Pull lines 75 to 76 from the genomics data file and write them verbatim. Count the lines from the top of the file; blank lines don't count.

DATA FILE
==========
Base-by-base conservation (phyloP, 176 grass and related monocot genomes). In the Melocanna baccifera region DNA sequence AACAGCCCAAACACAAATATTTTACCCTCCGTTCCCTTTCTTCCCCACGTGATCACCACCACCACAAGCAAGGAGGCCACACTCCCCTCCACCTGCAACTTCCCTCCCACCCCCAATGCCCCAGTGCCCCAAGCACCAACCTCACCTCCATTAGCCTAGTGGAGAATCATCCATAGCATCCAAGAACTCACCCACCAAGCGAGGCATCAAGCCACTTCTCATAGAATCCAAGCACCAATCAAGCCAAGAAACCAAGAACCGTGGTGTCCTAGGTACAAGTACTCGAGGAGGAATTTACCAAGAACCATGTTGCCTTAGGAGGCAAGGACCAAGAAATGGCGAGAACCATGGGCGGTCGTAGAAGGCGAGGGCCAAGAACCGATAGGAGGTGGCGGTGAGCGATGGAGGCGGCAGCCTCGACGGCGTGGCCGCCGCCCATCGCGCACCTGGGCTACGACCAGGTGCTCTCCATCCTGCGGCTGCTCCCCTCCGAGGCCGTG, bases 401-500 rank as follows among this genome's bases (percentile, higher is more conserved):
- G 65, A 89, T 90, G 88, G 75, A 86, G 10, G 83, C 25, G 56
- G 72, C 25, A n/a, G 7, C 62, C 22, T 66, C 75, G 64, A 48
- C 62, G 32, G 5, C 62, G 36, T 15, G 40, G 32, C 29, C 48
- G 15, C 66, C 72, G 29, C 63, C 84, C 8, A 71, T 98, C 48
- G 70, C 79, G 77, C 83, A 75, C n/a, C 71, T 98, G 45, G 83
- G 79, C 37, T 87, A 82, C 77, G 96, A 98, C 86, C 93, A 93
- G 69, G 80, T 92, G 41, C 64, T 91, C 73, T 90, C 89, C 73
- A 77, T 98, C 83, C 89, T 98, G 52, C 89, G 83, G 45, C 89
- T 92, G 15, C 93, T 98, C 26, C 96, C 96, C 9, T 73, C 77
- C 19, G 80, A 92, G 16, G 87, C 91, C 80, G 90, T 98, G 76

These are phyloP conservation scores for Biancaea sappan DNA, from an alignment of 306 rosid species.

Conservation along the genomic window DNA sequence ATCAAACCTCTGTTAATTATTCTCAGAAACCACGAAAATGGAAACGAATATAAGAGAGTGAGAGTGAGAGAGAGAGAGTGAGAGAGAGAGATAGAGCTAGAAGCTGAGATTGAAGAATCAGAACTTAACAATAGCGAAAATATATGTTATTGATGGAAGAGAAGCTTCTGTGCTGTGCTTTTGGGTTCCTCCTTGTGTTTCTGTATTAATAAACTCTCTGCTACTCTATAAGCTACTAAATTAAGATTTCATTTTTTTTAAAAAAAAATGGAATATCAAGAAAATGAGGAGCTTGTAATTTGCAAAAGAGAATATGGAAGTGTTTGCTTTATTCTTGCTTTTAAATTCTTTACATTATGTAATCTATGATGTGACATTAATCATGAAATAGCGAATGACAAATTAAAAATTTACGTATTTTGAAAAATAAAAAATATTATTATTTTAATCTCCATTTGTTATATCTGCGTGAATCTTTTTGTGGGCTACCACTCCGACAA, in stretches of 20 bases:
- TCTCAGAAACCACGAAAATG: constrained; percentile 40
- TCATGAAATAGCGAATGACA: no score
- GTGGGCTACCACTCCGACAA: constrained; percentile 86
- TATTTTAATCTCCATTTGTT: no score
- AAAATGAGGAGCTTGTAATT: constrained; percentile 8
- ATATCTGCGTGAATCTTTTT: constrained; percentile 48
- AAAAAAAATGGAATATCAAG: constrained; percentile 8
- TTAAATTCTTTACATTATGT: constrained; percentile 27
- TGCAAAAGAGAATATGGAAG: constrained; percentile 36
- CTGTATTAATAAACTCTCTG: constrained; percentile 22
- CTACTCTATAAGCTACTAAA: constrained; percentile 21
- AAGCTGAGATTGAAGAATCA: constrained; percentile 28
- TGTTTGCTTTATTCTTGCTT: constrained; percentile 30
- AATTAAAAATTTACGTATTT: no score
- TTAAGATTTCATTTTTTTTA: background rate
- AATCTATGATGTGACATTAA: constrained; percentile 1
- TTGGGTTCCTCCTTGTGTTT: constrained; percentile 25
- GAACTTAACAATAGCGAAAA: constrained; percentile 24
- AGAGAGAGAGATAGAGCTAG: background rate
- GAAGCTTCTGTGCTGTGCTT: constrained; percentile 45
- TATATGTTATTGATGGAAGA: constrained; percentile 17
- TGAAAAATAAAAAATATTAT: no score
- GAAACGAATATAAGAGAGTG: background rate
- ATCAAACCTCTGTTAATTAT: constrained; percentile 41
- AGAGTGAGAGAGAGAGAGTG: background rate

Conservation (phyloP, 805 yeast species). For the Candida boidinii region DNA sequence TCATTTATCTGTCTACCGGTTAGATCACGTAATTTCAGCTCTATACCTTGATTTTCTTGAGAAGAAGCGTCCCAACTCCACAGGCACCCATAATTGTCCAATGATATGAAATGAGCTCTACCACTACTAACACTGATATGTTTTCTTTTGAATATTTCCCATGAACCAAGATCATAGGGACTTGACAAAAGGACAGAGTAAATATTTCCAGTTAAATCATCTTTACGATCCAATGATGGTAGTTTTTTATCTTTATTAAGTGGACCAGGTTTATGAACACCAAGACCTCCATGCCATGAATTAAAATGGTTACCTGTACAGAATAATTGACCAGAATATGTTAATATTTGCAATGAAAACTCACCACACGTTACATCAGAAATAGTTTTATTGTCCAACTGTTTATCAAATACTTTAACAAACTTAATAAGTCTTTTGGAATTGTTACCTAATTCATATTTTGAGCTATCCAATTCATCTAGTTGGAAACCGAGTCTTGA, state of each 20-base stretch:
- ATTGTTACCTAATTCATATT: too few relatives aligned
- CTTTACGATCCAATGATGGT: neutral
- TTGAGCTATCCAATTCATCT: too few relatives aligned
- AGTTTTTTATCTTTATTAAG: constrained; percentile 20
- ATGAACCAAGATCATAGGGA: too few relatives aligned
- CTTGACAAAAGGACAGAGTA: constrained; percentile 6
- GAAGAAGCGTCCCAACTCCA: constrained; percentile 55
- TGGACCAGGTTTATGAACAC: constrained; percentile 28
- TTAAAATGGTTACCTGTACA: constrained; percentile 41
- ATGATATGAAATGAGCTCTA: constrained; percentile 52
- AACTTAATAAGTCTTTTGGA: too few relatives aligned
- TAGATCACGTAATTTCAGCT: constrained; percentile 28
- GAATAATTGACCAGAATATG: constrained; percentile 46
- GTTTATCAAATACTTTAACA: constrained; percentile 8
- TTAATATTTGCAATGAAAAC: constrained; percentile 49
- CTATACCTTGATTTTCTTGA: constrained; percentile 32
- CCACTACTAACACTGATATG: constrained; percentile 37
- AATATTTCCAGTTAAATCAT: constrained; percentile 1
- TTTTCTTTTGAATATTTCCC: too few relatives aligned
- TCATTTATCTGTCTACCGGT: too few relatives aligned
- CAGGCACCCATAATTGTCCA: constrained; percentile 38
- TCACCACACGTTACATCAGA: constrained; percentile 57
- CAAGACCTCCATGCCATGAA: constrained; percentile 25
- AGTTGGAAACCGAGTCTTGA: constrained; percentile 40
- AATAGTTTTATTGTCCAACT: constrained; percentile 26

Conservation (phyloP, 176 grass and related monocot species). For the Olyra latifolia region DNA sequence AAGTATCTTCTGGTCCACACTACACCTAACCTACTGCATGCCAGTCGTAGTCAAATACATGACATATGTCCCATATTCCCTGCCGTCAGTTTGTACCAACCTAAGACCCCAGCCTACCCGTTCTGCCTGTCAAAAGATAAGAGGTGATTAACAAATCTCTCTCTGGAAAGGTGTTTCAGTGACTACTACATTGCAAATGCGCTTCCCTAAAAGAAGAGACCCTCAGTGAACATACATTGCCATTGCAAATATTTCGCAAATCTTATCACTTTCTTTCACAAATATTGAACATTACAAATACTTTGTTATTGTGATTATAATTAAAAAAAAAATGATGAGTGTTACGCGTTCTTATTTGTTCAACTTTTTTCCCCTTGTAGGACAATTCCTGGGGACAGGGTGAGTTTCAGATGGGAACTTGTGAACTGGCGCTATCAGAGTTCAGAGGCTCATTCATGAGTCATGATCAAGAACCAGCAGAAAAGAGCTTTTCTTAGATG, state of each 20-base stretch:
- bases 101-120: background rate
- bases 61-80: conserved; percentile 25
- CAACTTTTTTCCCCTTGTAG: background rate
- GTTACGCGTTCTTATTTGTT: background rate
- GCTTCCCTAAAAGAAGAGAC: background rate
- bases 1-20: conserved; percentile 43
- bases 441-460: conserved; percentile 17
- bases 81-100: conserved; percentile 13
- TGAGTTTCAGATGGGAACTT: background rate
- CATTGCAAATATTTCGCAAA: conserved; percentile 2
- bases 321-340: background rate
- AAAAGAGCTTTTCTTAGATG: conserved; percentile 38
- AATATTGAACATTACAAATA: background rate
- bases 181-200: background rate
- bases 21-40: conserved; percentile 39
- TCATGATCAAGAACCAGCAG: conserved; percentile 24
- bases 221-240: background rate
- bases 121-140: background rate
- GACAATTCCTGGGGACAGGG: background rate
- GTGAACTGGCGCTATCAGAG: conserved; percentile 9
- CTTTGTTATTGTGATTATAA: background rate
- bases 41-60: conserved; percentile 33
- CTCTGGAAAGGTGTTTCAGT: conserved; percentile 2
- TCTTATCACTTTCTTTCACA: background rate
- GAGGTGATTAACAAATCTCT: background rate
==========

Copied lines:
- CATTGCAAATATTTCGCAAA: conserved; percentile 2
- bases 321-340: background rate